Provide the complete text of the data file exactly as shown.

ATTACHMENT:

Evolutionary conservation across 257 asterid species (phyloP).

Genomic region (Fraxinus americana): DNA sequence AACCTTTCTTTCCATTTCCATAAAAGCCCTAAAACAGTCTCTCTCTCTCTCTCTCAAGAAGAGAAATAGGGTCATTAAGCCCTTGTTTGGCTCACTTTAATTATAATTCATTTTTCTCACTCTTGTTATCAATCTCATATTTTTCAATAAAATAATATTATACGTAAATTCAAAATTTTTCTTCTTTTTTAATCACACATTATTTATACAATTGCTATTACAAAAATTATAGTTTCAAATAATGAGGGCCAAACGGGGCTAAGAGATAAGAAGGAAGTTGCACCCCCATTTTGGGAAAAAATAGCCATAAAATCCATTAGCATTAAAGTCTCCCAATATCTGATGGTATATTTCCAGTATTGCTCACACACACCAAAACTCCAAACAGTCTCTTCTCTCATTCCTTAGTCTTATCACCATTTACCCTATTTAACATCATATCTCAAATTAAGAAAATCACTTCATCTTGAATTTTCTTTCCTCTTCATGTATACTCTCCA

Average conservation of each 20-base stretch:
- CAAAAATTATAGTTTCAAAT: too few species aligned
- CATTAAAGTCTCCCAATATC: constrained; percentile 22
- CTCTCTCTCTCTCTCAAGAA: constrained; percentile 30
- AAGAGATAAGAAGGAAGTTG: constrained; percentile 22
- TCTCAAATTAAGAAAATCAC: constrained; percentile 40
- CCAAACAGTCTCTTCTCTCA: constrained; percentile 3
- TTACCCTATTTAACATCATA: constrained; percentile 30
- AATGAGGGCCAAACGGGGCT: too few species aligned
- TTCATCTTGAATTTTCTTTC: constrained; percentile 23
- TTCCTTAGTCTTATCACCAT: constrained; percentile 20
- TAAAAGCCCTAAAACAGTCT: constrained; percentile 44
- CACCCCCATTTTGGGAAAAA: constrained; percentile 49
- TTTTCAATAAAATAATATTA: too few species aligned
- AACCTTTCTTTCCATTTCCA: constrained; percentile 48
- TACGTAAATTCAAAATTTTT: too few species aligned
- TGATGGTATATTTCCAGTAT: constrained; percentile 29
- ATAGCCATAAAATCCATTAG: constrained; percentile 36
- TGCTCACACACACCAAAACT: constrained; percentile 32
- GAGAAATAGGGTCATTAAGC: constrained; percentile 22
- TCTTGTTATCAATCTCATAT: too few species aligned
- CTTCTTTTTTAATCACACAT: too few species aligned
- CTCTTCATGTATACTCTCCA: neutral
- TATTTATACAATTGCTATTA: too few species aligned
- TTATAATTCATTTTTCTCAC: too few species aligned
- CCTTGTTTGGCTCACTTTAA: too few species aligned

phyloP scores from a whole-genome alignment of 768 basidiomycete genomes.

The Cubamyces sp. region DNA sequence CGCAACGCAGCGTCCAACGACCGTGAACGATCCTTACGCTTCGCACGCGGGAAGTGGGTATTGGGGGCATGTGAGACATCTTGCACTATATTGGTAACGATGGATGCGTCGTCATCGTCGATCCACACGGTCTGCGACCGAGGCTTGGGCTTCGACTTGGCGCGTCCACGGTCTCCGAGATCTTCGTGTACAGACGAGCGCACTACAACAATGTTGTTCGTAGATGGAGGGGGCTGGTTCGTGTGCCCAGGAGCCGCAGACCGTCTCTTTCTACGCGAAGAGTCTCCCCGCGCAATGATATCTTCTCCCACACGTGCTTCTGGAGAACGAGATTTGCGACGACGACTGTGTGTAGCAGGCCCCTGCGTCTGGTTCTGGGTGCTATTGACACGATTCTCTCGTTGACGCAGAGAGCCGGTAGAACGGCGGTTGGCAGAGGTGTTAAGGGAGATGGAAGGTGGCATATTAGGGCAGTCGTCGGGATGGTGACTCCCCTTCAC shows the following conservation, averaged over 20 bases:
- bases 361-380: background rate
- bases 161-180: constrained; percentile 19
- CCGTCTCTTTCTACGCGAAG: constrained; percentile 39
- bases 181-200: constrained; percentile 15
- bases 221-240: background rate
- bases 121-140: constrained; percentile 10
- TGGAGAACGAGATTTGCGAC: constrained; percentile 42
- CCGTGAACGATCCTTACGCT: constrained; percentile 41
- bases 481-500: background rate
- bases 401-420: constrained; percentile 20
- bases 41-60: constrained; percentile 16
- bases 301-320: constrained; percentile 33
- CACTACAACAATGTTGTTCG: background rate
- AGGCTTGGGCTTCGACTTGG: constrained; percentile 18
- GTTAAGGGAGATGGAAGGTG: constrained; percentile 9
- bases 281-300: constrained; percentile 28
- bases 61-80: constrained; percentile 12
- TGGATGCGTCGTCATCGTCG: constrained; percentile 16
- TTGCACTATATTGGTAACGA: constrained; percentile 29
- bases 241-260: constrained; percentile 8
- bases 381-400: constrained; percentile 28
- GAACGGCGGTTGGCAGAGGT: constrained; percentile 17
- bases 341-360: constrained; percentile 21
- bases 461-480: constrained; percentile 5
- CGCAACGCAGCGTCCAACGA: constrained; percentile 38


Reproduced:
Evolutionary conservation across 257 asterid species (phyloP).

Genomic region (Fraxinus americana): DNA sequence AACCTTTCTTTCCATTTCCATAAAAGCCCTAAAACAGTCTCTCTCTCTCTCTCTCAAGAAGAGAAATAGGGTCATTAAGCCCTTGTTTGGCTCACTTTAATTATAATTCATTTTTCTCACTCTTGTTATCAATCTCATATTTTTCAATAAAATAATATTATACGTAAATTCAAAATTTTTCTTCTTTTTTAATCACACATTATTTATACAATTGCTATTACAAAAATTATAGTTTCAAATAATGAGGGCCAAACGGGGCTAAGAGATAAGAAGGAAGTTGCACCCCCATTTTGGGAAAAAATAGCCATAAAATCCATTAGCATTAAAGTCTCCCAATATCTGATGGTATATTTCCAGTATTGCTCACACACACCAAAACTCCAAACAGTCTCTTCTCTCATTCCTTAGTCTTATCACCATTTACCCTATTTAACATCATATCTCAAATTAAGAAAATCACTTCATCTTGAATTTTCTTTCCTCTTCATGTATACTCTCCA

Average conservation of each 20-base stretch:
- CAAAAATTATAGTTTCAAAT: too few species aligned
- CATTAAAGTCTCCCAATATC: constrained; percentile 22
- CTCTCTCTCTCTCTCAAGAA: constrained; percentile 30
- AAGAGATAAGAAGGAAGTTG: constrained; percentile 22
- TCTCAAATTAAGAAAATCAC: constrained; percentile 40
- CCAAACAGTCTCTTCTCTCA: constrained; percentile 3
- TTACCCTATTTAACATCATA: constrained; percentile 30
- AATGAGGGCCAAACGGGGCT: too few species aligned
- TTCATCTTGAATTTTCTTTC: constrained; percentile 23
- TTCCTTAGTCTTATCACCAT: constrained; percentile 20
- TAAAAGCCCTAAAACAGTCT: constrained; percentile 44
- CACCCCCATTTTGGGAAAAA: constrained; percentile 49
- TTTTCAATAAAATAATATTA: too few species aligned
- AACCTTTCTTTCCATTTCCA: constrained; percentile 48
- TACGTAAATTCAAAATTTTT: too few species aligned
- TGATGGTATATTTCCAGTAT: constrained; percentile 29
- ATAGCCATAAAATCCATTAG: constrained; percentile 36
- TGCTCACACACACCAAAACT: constrained; percentile 32
- GAGAAATAGGGTCATTAAGC: constrained; percentile 22
- TCTTGTTATCAATCTCATAT: too few species aligned
- CTTCTTTTTTAATCACACAT: too few species aligned
- CTCTTCATGTATACTCTCCA: neutral
- TATTTATACAATTGCTATTA: too few species aligned
- TTATAATTCATTTTTCTCAC: too few species aligned
- CCTTGTTTGGCTCACTTTAA: too few species aligned

phyloP scores from a whole-genome alignment of 768 basidiomycete genomes.

The Cubamyces sp. region DNA sequence CGCAACGCAGCGTCCAACGACCGTGAACGATCCTTACGCTTCGCACGCGGGAAGTGGGTATTGGGGGCATGTGAGACATCTTGCACTATATTGGTAACGATGGATGCGTCGTCATCGTCGATCCACACGGTCTGCGACCGAGGCTTGGGCTTCGACTTGGCGCGTCCACGGTCTCCGAGATCTTCGTGTACAGACGAGCGCACTACAACAATGTTGTTCGTAGATGGAGGGGGCTGGTTCGTGTGCCCAGGAGCCGCAGACCGTCTCTTTCTACGCGAAGAGTCTCCCCGCGCAATGATATCTTCTCCCACACGTGCTTCTGGAGAACGAGATTTGCGACGACGACTGTGTGTAGCAGGCCCCTGCGTCTGGTTCTGGGTGCTATTGACACGATTCTCTCGTTGACGCAGAGAGCCGGTAGAACGGCGGTTGGCAGAGGTGTTAAGGGAGATGGAAGGTGGCATATTAGGGCAGTCGTCGGGATGGTGACTCCCCTTCAC shows the following conservation, averaged over 20 bases:
- bases 361-380: background rate
- bases 161-180: constrained; percentile 19
- CCGTCTCTTTCTACGCGAAG: constrained; percentile 39
- bases 181-200: constrained; percentile 15
- bases 221-240: background rate
- bases 121-140: constrained; percentile 10
- TGGAGAACGAGATTTGCGAC: constrained; percentile 42
- CCGTGAACGATCCTTACGCT: constrained; percentile 41
- bases 481-500: background rate
- bases 401-420: constrained; percentile 20
- bases 41-60: constrained; percentile 16
- bases 301-320: constrained; percentile 33
- CACTACAACAATGTTGTTCG: background rate
- AGGCTTGGGCTTCGACTTGG: constrained; percentile 18
- GTTAAGGGAGATGGAAGGTG: constrained; percentile 9
- bases 281-300: constrained; percentile 28
- bases 61-80: constrained; percentile 12
- TGGATGCGTCGTCATCGTCG: constrained; percentile 16
- TTGCACTATATTGGTAACGA: constrained; percentile 29
- bases 241-260: constrained; percentile 8
- bases 381-400: constrained; percentile 28
- GAACGGCGGTTGGCAGAGGT: constrained; percentile 17
- bases 341-360: constrained; percentile 21
- bases 461-480: constrained; percentile 5
- CGCAACGCAGCGTCCAACGA: constrained; percentile 38